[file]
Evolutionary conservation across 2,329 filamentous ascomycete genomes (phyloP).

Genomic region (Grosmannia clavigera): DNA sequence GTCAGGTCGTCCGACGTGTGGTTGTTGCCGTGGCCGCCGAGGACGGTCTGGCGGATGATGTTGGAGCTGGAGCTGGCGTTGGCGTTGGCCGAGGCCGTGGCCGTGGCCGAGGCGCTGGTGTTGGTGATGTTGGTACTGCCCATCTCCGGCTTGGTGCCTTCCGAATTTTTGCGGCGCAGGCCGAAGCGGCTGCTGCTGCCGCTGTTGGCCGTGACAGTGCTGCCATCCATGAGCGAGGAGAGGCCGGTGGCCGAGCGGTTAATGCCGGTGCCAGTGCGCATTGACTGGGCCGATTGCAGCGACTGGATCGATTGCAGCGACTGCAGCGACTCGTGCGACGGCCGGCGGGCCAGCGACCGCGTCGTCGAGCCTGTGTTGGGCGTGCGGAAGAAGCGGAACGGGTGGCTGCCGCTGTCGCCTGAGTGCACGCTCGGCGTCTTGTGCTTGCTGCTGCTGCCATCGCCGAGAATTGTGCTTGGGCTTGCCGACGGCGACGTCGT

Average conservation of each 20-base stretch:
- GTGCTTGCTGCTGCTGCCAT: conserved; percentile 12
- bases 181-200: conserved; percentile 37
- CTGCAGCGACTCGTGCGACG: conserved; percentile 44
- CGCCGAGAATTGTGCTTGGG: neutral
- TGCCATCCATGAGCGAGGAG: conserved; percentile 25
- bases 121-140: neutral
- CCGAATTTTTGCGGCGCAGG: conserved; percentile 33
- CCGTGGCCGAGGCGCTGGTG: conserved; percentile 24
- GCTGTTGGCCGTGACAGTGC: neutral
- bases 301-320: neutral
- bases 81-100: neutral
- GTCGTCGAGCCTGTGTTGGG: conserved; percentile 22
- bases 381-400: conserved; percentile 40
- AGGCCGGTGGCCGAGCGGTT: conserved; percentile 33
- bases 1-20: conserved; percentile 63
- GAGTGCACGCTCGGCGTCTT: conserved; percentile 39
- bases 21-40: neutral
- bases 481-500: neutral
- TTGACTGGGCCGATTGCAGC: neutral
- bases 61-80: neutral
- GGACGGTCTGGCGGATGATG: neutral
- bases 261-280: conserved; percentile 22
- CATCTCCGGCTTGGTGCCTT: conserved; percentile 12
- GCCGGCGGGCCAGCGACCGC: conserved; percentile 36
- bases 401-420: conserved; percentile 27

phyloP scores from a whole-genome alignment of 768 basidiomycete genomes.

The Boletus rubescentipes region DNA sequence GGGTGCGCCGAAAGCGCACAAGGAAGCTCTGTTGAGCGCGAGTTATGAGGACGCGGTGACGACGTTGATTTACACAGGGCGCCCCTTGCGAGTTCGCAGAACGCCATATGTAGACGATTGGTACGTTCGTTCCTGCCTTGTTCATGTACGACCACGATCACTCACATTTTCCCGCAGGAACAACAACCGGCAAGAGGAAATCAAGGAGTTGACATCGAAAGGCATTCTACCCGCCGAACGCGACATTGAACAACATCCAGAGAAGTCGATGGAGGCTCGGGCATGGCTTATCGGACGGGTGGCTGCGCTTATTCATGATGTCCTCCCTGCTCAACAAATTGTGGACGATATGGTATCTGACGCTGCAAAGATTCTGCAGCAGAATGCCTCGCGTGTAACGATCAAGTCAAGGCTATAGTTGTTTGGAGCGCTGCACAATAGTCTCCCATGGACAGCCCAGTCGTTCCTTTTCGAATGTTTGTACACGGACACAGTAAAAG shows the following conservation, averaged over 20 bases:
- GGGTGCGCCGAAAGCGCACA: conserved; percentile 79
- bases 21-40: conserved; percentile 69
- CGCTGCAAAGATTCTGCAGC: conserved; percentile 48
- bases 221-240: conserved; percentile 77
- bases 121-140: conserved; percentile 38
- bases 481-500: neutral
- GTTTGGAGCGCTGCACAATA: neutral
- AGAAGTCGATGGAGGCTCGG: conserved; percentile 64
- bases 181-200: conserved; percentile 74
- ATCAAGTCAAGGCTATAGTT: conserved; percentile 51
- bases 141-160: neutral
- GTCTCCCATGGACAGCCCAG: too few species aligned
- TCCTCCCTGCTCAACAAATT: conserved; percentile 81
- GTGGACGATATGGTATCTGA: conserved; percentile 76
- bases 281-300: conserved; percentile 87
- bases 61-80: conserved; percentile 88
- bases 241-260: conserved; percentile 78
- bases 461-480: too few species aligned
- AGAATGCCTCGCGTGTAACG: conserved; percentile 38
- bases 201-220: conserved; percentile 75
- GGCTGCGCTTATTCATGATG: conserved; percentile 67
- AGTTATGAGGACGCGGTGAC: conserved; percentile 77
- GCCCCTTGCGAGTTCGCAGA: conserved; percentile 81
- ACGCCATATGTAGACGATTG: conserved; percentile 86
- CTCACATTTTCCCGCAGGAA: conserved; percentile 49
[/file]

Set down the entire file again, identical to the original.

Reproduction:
Evolutionary conservation across 2,329 filamentous ascomycete genomes (phyloP).

Genomic region (Grosmannia clavigera): DNA sequence GTCAGGTCGTCCGACGTGTGGTTGTTGCCGTGGCCGCCGAGGACGGTCTGGCGGATGATGTTGGAGCTGGAGCTGGCGTTGGCGTTGGCCGAGGCCGTGGCCGTGGCCGAGGCGCTGGTGTTGGTGATGTTGGTACTGCCCATCTCCGGCTTGGTGCCTTCCGAATTTTTGCGGCGCAGGCCGAAGCGGCTGCTGCTGCCGCTGTTGGCCGTGACAGTGCTGCCATCCATGAGCGAGGAGAGGCCGGTGGCCGAGCGGTTAATGCCGGTGCCAGTGCGCATTGACTGGGCCGATTGCAGCGACTGGATCGATTGCAGCGACTGCAGCGACTCGTGCGACGGCCGGCGGGCCAGCGACCGCGTCGTCGAGCCTGTGTTGGGCGTGCGGAAGAAGCGGAACGGGTGGCTGCCGCTGTCGCCTGAGTGCACGCTCGGCGTCTTGTGCTTGCTGCTGCTGCCATCGCCGAGAATTGTGCTTGGGCTTGCCGACGGCGACGTCGT

Average conservation of each 20-base stretch:
- GTGCTTGCTGCTGCTGCCAT: conserved; percentile 12
- bases 181-200: conserved; percentile 37
- CTGCAGCGACTCGTGCGACG: conserved; percentile 44
- CGCCGAGAATTGTGCTTGGG: neutral
- TGCCATCCATGAGCGAGGAG: conserved; percentile 25
- bases 121-140: neutral
- CCGAATTTTTGCGGCGCAGG: conserved; percentile 33
- CCGTGGCCGAGGCGCTGGTG: conserved; percentile 24
- GCTGTTGGCCGTGACAGTGC: neutral
- bases 301-320: neutral
- bases 81-100: neutral
- GTCGTCGAGCCTGTGTTGGG: conserved; percentile 22
- bases 381-400: conserved; percentile 40
- AGGCCGGTGGCCGAGCGGTT: conserved; percentile 33
- bases 1-20: conserved; percentile 63
- GAGTGCACGCTCGGCGTCTT: conserved; percentile 39
- bases 21-40: neutral
- bases 481-500: neutral
- TTGACTGGGCCGATTGCAGC: neutral
- bases 61-80: neutral
- GGACGGTCTGGCGGATGATG: neutral
- bases 261-280: conserved; percentile 22
- CATCTCCGGCTTGGTGCCTT: conserved; percentile 12
- GCCGGCGGGCCAGCGACCGC: conserved; percentile 36
- bases 401-420: conserved; percentile 27

phyloP scores from a whole-genome alignment of 768 basidiomycete genomes.

The Boletus rubescentipes region DNA sequence GGGTGCGCCGAAAGCGCACAAGGAAGCTCTGTTGAGCGCGAGTTATGAGGACGCGGTGACGACGTTGATTTACACAGGGCGCCCCTTGCGAGTTCGCAGAACGCCATATGTAGACGATTGGTACGTTCGTTCCTGCCTTGTTCATGTACGACCACGATCACTCACATTTTCCCGCAGGAACAACAACCGGCAAGAGGAAATCAAGGAGTTGACATCGAAAGGCATTCTACCCGCCGAACGCGACATTGAACAACATCCAGAGAAGTCGATGGAGGCTCGGGCATGGCTTATCGGACGGGTGGCTGCGCTTATTCATGATGTCCTCCCTGCTCAACAAATTGTGGACGATATGGTATCTGACGCTGCAAAGATTCTGCAGCAGAATGCCTCGCGTGTAACGATCAAGTCAAGGCTATAGTTGTTTGGAGCGCTGCACAATAGTCTCCCATGGACAGCCCAGTCGTTCCTTTTCGAATGTTTGTACACGGACACAGTAAAAG shows the following conservation, averaged over 20 bases:
- GGGTGCGCCGAAAGCGCACA: conserved; percentile 79
- bases 21-40: conserved; percentile 69
- CGCTGCAAAGATTCTGCAGC: conserved; percentile 48
- bases 221-240: conserved; percentile 77
- bases 121-140: conserved; percentile 38
- bases 481-500: neutral
- GTTTGGAGCGCTGCACAATA: neutral
- AGAAGTCGATGGAGGCTCGG: conserved; percentile 64
- bases 181-200: conserved; percentile 74
- ATCAAGTCAAGGCTATAGTT: conserved; percentile 51
- bases 141-160: neutral
- GTCTCCCATGGACAGCCCAG: too few species aligned
- TCCTCCCTGCTCAACAAATT: conserved; percentile 81
- GTGGACGATATGGTATCTGA: conserved; percentile 76
- bases 281-300: conserved; percentile 87
- bases 61-80: conserved; percentile 88
- bases 241-260: conserved; percentile 78
- bases 461-480: too few species aligned
- AGAATGCCTCGCGTGTAACG: conserved; percentile 38
- bases 201-220: conserved; percentile 75
- GGCTGCGCTTATTCATGATG: conserved; percentile 67
- AGTTATGAGGACGCGGTGAC: conserved; percentile 77
- GCCCCTTGCGAGTTCGCAGA: conserved; percentile 81
- ACGCCATATGTAGACGATTG: conserved; percentile 86
- CTCACATTTTCCCGCAGGAA: conserved; percentile 49